Dayton watches as same-sex marriage case heads to Supreme Court

Hundreds of gay marriage supporters rally on Fountain Square, Wednesday, Aug. 6, 2014, in Cincinnati. Three judges of the 6th U.S. Circuit Court of Appeals in Cincinnati are set to hear arguments Wednesday in six gay marriage fights from four states, Kentucky, Michigan, Ohio and Tennessee. (AP Photo/Al Behrman)
Hundreds of gay marriage supporters rally on Fountain Square, Wednesday, Aug. 6, 2014, in Cincinnati. Three judges of the 6th U.S. Circuit Court of Appeals in Cincinnati are set to hear arguments Wednesday in six gay marriage fights from four states, Kentucky, Michigan, Ohio and Tennessee. (AP Photo/Al Behrman)

DAYTON, Ohio (WDTN) –  The fight for marriage equality in Ohio is headed to the U.S. Supreme Court on Tuesday.

The justices will hear challenges to a state amendment that defines marriage as a union between a man and a woman.

For some, like RJ McKay, they believes what’s at stake is Ohio’s place in history.

McKay, who is gay, says the Buckeye state is behind the times.

He married his partner, but Ohio does not recognize his union.

“My same gender marriage has no direct effect on anybody else’s either same gender or opposite gender marriage so I think it’s just one of those live and let live,” he said.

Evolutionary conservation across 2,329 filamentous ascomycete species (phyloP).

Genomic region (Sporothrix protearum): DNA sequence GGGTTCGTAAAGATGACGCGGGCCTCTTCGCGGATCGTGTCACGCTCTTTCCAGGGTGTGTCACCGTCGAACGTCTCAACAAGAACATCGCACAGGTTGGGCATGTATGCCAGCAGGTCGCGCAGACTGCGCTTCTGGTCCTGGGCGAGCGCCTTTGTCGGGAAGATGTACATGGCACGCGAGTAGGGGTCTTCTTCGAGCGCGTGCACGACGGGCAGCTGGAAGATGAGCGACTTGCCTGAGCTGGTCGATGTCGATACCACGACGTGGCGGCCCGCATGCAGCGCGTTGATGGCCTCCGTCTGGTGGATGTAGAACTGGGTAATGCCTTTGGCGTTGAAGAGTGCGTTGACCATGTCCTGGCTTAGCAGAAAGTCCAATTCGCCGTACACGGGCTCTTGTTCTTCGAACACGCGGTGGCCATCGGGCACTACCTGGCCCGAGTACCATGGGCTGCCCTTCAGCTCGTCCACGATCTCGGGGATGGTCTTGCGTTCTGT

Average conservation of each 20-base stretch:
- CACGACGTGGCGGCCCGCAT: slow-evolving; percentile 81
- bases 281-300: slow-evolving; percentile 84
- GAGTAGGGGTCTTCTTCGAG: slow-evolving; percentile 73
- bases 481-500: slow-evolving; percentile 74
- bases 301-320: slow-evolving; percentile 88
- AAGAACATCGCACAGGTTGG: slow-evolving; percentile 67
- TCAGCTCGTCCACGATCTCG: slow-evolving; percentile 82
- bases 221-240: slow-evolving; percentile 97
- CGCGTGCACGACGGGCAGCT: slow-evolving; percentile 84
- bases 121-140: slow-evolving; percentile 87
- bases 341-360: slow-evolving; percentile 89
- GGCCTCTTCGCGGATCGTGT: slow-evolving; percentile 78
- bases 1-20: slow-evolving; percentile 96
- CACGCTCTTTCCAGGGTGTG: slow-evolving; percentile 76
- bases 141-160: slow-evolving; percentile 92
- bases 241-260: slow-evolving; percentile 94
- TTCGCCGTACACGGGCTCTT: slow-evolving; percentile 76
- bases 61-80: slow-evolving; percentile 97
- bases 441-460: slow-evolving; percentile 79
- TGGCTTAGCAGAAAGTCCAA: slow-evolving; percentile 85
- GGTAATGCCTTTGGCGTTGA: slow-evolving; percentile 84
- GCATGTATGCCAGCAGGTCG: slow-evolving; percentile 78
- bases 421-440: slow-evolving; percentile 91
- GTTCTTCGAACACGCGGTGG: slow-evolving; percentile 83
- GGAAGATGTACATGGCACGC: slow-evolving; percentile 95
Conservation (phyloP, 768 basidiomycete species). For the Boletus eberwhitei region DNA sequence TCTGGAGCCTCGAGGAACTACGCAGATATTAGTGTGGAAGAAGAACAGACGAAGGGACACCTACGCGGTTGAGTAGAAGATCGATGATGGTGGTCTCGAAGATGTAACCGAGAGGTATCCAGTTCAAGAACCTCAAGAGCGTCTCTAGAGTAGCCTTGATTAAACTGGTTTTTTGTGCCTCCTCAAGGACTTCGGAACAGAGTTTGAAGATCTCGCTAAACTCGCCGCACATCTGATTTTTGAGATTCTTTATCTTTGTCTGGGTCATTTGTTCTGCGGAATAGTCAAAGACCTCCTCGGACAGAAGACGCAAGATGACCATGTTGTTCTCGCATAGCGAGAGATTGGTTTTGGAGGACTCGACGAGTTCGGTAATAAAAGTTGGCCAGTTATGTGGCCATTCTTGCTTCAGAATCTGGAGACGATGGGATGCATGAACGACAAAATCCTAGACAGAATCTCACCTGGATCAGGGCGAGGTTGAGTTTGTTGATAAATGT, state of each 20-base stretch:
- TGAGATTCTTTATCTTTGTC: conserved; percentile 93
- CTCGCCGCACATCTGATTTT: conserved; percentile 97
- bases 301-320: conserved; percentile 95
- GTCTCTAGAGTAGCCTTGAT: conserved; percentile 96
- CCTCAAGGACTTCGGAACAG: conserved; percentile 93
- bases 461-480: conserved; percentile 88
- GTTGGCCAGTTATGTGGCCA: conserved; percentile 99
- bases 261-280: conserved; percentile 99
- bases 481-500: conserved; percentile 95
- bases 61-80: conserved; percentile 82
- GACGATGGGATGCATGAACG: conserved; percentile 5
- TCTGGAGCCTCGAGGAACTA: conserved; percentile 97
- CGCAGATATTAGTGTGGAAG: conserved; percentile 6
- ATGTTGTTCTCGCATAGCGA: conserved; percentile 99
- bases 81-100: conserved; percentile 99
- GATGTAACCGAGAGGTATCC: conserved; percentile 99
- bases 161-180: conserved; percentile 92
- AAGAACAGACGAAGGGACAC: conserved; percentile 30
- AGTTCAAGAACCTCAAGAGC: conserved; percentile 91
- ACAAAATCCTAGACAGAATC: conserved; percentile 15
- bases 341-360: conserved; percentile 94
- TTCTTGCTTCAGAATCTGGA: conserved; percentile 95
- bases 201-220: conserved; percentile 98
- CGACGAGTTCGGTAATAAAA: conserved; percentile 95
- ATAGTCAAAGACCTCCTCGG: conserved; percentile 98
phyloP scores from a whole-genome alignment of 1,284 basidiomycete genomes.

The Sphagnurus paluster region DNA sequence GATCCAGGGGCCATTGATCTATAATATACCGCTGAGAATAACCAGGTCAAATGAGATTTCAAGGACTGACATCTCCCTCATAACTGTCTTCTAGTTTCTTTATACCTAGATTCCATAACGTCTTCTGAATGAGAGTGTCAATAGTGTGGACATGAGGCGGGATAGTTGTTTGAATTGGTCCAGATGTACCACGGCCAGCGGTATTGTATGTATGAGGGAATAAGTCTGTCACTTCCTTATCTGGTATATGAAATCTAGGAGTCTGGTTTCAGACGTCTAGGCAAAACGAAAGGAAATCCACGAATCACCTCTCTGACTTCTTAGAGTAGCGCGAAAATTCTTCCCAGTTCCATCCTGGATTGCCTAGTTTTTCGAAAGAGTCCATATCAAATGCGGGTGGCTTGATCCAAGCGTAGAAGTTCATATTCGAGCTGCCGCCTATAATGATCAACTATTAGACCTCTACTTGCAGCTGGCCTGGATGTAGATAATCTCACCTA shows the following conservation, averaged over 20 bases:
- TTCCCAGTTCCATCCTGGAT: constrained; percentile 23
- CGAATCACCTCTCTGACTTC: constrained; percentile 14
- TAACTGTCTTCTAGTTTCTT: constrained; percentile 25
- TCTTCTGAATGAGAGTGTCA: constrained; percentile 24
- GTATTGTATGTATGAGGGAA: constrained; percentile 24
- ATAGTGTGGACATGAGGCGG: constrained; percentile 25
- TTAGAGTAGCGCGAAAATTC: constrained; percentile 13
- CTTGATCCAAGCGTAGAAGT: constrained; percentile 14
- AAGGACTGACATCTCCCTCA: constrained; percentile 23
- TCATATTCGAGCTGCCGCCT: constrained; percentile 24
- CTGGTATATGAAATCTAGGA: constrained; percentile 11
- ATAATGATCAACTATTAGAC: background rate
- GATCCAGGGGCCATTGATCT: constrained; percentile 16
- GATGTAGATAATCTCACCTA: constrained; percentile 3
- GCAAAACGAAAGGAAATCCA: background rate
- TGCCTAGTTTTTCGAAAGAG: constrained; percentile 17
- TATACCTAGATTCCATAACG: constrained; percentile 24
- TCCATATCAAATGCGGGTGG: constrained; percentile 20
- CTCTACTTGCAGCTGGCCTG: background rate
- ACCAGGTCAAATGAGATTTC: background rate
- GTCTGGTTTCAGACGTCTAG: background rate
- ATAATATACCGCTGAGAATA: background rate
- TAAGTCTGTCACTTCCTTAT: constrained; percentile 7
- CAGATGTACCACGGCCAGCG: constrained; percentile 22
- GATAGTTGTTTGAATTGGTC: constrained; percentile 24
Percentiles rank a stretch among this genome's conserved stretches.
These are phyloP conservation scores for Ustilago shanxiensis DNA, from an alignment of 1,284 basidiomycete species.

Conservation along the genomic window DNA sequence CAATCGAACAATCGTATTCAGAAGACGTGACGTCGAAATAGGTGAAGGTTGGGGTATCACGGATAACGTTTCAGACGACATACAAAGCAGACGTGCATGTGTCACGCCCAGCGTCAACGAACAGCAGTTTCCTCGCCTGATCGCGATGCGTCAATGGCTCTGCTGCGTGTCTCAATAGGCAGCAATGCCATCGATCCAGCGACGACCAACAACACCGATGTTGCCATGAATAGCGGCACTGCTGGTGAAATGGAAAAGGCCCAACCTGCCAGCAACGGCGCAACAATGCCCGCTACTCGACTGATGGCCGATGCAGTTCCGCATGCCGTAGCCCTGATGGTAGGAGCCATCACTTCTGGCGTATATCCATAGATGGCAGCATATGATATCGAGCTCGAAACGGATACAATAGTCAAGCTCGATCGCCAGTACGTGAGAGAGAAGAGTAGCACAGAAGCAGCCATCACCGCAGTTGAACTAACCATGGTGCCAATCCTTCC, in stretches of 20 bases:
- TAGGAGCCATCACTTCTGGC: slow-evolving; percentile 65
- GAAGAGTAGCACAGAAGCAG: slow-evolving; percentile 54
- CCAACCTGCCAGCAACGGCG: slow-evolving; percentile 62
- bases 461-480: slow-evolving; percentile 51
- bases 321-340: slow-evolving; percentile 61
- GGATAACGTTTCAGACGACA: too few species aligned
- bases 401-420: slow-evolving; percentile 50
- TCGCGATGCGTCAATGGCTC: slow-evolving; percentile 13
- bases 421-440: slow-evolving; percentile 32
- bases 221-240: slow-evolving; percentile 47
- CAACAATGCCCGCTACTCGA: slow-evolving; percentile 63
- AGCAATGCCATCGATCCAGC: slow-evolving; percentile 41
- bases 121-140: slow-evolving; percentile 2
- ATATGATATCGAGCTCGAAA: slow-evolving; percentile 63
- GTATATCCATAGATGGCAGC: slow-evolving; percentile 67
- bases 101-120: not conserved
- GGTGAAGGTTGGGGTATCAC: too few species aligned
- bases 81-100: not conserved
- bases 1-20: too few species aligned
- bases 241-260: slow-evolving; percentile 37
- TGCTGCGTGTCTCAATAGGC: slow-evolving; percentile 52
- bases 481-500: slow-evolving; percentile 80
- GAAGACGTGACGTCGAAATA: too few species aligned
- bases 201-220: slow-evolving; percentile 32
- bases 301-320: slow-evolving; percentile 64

In the last decade, more than 30 states have recognized same-sex marriage; Ohio is not one of them.

In 2004, a state constitutional amendment was passed that defined marriage as only between a man and a woman.

Several months ago, Paula Westwood from Right to Life Cincinnati defended that stance.

“Upholding the traditional definition of marriage again is a foundation from the beginning of time for strong cultures and civilizations,” she said.

McKay now leads the effort for marriage equality; he serves as a board member with the Dayton LGBT Center.

But he says that without state recognition only so much can be done, which is why he believes many are leaning on the Supreme Court for what they see as equality.

For McKay that means letting every Ohioan love who they want, regardless of their sex.

“People that had no experience in what it was like to be gay or to be lesbian or bisexual or transgender, they were ruling whet they deem to be appropriate for our relationships,” McKay described. “Not so much different then a bunch of male senators ruling on women’s rights or abortions. It comes down to its my relationship, it’s my life. Why are you trying to legislate it?”

By the end of the Supreme Court case, two things could happen.

Justices could hand down a ruling making same-sex marriage legal in all 50 states, or their ruling could mean that for states like Ohio gay marriage bans will remain.

A decision is expected in July.

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